My father died on July 8, 1987. He was 56 years old. He left behind a stepwife and a stepson who was about to start college in the fall. His five adult children were as near as across town and as far away as Turkey. His spunky mother was nearly 86, living in Massachusetts, on her own for the first time in her life, having been widowed 18 months before. There was a brother and a sister. There was an ex-wife, my mother, who remained the love of his life.
They all came to Cocoa Beach, along with a handful of nieces and nephews. Most who came to town attended the funeral. A select few did not.
He was cremated. His mother took a jar of his ashes home in a baby jar. So did his youngest daughter, yours truly. His mother buried the ashes in the dirt six feet above her husband's coffin, where she herself would be buried -- stacked upon Grandpa -- more than nine years later.
The bulk of Dad's ashes can be found in Arlington National Cemetery, in the Columbarium. I don't know the exact date his ashes were interred there. None of us attended that ceremony.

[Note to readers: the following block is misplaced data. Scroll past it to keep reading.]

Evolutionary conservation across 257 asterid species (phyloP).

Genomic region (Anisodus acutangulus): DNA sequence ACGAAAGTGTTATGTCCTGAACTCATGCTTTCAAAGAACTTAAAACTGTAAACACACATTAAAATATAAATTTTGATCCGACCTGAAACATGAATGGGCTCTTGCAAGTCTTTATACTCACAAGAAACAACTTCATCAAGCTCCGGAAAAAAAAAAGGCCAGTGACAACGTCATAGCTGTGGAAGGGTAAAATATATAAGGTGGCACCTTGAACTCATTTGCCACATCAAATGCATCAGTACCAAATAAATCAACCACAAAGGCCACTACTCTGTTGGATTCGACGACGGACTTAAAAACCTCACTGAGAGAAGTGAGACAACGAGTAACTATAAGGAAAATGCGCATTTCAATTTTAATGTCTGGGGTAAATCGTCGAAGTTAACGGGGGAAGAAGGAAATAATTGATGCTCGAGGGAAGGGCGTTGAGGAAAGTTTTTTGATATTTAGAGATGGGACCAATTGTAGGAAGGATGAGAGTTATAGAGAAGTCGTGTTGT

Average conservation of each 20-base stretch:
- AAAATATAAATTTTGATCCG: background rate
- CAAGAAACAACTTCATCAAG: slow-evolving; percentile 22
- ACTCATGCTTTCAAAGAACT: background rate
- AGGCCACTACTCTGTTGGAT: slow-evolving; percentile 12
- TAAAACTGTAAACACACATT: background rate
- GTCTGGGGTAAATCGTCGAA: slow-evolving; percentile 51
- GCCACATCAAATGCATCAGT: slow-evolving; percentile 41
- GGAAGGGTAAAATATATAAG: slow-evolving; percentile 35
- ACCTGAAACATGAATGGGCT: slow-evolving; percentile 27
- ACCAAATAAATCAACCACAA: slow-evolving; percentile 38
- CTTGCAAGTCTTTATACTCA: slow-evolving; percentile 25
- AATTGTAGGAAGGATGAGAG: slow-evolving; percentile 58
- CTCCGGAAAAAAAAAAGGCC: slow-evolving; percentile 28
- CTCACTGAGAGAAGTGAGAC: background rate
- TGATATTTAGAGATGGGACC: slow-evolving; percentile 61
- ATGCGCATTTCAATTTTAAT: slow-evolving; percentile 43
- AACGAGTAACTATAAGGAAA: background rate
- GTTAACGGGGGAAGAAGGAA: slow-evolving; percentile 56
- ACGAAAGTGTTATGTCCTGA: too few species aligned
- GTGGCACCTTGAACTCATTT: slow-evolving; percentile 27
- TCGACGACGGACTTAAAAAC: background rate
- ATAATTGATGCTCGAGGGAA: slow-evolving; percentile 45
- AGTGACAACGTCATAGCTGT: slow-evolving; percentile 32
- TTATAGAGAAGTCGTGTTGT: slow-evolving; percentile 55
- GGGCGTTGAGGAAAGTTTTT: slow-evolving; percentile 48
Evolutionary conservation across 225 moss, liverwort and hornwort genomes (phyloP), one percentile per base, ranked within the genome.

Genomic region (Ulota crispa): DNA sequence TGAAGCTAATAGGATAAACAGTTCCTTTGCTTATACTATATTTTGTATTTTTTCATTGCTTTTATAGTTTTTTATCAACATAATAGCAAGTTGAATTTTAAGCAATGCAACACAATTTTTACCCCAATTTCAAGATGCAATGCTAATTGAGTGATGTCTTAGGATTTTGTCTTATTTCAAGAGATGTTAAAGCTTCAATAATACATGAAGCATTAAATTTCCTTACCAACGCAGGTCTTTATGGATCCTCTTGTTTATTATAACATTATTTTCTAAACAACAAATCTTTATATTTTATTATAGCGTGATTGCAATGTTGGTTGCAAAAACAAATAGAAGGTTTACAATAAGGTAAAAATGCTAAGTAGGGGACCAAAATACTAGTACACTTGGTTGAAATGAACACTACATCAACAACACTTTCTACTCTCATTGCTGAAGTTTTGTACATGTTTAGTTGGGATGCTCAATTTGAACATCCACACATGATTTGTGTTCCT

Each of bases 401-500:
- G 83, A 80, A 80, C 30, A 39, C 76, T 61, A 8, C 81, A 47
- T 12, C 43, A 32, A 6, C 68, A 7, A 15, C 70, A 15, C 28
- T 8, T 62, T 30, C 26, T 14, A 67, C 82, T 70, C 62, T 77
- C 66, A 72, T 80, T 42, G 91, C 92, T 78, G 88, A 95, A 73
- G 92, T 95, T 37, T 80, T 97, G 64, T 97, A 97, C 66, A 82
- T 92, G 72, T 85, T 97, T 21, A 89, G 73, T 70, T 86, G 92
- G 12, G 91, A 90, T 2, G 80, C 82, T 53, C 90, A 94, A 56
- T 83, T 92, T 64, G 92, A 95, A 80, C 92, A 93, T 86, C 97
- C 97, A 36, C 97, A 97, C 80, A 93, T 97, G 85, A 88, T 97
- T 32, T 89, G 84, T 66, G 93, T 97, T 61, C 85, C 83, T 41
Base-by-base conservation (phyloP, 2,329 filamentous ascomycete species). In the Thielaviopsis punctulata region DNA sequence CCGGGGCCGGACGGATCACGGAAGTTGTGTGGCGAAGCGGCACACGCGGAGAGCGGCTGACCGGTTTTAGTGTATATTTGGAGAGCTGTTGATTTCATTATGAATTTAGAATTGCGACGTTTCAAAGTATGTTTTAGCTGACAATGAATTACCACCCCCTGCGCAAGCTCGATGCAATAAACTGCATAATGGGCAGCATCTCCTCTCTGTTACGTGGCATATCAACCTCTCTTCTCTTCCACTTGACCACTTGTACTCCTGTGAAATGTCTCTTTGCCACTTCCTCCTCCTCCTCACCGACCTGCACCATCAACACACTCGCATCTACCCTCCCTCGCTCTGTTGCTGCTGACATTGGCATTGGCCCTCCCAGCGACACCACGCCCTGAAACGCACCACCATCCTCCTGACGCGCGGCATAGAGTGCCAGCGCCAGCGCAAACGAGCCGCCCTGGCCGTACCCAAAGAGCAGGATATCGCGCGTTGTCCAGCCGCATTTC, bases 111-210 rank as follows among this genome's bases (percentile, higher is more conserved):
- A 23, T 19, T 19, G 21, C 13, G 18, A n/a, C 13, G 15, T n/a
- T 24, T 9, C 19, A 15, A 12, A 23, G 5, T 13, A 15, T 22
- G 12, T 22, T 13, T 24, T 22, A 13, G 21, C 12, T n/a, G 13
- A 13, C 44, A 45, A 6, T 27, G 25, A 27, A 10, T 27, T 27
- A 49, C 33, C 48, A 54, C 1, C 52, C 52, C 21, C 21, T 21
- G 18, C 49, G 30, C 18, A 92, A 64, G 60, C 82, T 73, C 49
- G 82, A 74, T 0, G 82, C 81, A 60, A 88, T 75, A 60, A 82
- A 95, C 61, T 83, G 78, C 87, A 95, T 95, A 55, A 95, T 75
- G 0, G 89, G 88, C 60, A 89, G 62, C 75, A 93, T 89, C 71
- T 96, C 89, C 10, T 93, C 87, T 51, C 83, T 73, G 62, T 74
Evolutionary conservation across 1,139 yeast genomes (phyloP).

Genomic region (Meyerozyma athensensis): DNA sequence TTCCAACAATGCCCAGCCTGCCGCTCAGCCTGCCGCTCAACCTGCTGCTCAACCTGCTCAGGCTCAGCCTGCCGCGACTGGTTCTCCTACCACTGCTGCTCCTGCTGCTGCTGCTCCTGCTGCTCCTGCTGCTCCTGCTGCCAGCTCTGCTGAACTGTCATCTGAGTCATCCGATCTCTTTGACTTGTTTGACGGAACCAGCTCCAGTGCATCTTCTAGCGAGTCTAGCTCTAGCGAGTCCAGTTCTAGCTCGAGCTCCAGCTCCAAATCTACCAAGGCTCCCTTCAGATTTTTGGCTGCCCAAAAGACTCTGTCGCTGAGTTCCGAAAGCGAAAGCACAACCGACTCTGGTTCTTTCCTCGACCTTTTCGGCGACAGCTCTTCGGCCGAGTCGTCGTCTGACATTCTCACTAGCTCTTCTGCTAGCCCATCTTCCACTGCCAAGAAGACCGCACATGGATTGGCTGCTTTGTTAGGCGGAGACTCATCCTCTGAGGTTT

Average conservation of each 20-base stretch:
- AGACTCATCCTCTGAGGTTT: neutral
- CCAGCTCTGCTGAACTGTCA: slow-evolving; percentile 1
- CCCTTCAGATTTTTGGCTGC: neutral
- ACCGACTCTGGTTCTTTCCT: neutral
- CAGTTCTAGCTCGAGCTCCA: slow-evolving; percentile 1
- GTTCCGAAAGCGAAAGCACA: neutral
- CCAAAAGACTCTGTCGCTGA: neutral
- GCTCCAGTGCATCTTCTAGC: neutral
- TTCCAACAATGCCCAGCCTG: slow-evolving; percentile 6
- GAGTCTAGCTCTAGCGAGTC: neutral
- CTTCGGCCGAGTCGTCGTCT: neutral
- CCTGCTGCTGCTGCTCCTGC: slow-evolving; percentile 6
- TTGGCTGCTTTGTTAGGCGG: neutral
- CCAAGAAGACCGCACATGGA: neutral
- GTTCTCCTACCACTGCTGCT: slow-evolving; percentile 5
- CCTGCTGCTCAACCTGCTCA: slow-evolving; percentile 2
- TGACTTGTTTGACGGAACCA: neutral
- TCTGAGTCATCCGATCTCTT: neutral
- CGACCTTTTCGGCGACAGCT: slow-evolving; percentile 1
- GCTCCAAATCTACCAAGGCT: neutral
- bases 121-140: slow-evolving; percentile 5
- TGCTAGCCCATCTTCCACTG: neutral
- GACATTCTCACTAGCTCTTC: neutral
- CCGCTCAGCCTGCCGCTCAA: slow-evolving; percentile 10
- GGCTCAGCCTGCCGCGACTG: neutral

I know why I didn't. I had no money to fly from San Francisco to D.C. nor did I have any more time off, having already spent any vacation/sick/bereavement time and money I had going back and forth visiting him in the three months between his diagnosis and death.
As soon as I could, in October 1987, I flew to D.C. to go to his grave. I couldn't have picked a better day for such a pilgrimage. Still reeling and with guilt piled on top for having not somehow made it for the interment, I happened upon the Columbarium at the exact moment another interment was beginning. I stayed on the edges and watched, imagining a day about 10 weeks earlier where ceremonial soldiers laid to rest a different person.
[Photo courtesy of Arlington National Cemetery.]
[Go on others' pilgrimages at Sunday Scribblings.]